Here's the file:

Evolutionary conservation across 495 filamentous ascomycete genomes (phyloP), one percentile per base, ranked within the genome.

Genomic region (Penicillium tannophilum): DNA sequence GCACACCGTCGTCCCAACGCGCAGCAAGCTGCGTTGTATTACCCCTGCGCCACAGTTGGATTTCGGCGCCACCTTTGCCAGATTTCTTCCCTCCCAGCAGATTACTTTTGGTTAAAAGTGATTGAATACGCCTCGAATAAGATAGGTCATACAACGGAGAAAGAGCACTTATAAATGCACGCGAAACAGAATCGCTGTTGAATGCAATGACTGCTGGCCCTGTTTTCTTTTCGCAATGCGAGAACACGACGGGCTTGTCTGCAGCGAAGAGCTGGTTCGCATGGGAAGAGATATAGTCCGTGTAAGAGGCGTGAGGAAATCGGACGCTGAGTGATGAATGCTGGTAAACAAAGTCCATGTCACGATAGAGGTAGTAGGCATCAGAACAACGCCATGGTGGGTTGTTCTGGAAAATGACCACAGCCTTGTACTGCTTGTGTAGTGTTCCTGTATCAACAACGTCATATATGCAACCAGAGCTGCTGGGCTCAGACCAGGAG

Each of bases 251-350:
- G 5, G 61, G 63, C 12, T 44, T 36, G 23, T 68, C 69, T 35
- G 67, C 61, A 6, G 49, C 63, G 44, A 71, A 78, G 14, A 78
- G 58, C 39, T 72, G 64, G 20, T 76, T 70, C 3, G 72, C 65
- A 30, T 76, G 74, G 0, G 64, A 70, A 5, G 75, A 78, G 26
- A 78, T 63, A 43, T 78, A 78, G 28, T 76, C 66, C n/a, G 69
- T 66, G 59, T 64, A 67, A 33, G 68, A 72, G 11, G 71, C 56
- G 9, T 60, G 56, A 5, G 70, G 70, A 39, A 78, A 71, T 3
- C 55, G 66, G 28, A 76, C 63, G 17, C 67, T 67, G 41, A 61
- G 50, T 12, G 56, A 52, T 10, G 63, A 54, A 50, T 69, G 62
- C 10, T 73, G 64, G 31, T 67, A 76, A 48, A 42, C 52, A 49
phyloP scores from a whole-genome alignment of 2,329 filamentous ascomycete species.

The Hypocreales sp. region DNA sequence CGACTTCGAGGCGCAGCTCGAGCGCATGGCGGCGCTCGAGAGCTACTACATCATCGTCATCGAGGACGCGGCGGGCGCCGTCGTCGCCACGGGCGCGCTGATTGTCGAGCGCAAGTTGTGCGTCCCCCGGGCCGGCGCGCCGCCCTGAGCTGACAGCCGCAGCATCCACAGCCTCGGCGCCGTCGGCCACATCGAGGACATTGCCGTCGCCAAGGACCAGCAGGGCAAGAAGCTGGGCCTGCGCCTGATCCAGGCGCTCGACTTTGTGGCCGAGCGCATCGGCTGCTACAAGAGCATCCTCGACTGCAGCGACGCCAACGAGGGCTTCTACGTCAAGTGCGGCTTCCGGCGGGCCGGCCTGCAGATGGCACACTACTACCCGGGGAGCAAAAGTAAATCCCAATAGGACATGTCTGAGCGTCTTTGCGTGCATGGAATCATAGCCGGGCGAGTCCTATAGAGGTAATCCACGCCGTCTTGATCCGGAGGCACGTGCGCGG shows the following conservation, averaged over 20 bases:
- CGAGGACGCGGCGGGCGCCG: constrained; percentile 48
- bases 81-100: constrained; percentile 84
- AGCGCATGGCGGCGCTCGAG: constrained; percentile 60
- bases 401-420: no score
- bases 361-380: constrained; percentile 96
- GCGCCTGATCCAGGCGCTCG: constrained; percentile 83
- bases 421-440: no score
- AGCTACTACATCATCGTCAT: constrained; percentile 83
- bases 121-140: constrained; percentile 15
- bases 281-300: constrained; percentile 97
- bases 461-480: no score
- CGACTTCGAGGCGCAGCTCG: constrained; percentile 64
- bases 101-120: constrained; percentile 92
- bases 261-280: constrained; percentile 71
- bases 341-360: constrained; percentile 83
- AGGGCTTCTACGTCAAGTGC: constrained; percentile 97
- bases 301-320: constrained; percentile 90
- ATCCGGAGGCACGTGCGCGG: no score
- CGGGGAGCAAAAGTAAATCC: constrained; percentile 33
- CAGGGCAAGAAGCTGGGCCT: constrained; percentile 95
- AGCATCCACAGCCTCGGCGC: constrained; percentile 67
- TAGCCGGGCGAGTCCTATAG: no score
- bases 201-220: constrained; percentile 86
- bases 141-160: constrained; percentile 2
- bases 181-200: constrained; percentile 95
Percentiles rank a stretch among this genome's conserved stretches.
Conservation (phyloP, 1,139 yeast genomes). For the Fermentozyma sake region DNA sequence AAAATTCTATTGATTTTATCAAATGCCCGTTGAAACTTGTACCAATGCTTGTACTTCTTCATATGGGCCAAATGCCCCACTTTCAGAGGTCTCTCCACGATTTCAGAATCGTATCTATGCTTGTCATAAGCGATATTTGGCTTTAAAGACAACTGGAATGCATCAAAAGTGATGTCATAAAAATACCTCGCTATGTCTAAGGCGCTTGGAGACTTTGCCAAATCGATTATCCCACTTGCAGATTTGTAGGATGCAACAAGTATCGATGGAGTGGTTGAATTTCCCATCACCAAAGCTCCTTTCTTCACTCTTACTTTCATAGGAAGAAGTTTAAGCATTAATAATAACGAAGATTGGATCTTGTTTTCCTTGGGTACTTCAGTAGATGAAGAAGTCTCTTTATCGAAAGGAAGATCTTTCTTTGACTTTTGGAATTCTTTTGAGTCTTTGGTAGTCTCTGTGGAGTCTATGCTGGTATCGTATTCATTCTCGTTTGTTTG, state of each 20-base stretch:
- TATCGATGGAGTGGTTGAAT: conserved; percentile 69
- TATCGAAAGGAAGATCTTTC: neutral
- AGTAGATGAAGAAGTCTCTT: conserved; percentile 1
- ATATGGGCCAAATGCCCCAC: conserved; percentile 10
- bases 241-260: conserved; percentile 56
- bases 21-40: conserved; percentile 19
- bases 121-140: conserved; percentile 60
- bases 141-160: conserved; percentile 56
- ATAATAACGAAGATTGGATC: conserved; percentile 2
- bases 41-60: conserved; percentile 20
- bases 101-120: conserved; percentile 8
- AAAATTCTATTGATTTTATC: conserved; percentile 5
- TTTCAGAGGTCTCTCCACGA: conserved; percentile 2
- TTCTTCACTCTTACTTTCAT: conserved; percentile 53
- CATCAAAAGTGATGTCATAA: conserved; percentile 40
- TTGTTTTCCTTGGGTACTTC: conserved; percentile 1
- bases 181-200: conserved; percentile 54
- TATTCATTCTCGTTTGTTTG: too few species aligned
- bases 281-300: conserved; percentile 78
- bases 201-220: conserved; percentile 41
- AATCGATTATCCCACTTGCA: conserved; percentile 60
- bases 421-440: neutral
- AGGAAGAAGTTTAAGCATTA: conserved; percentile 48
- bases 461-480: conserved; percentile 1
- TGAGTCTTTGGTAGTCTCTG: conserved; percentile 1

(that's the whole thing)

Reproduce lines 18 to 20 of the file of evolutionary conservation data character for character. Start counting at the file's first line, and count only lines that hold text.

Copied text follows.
- AGCGCATGGCGGCGCTCGAG: constrained; percentile 60
- bases 401-420: no score
- bases 361-380: constrained; percentile 96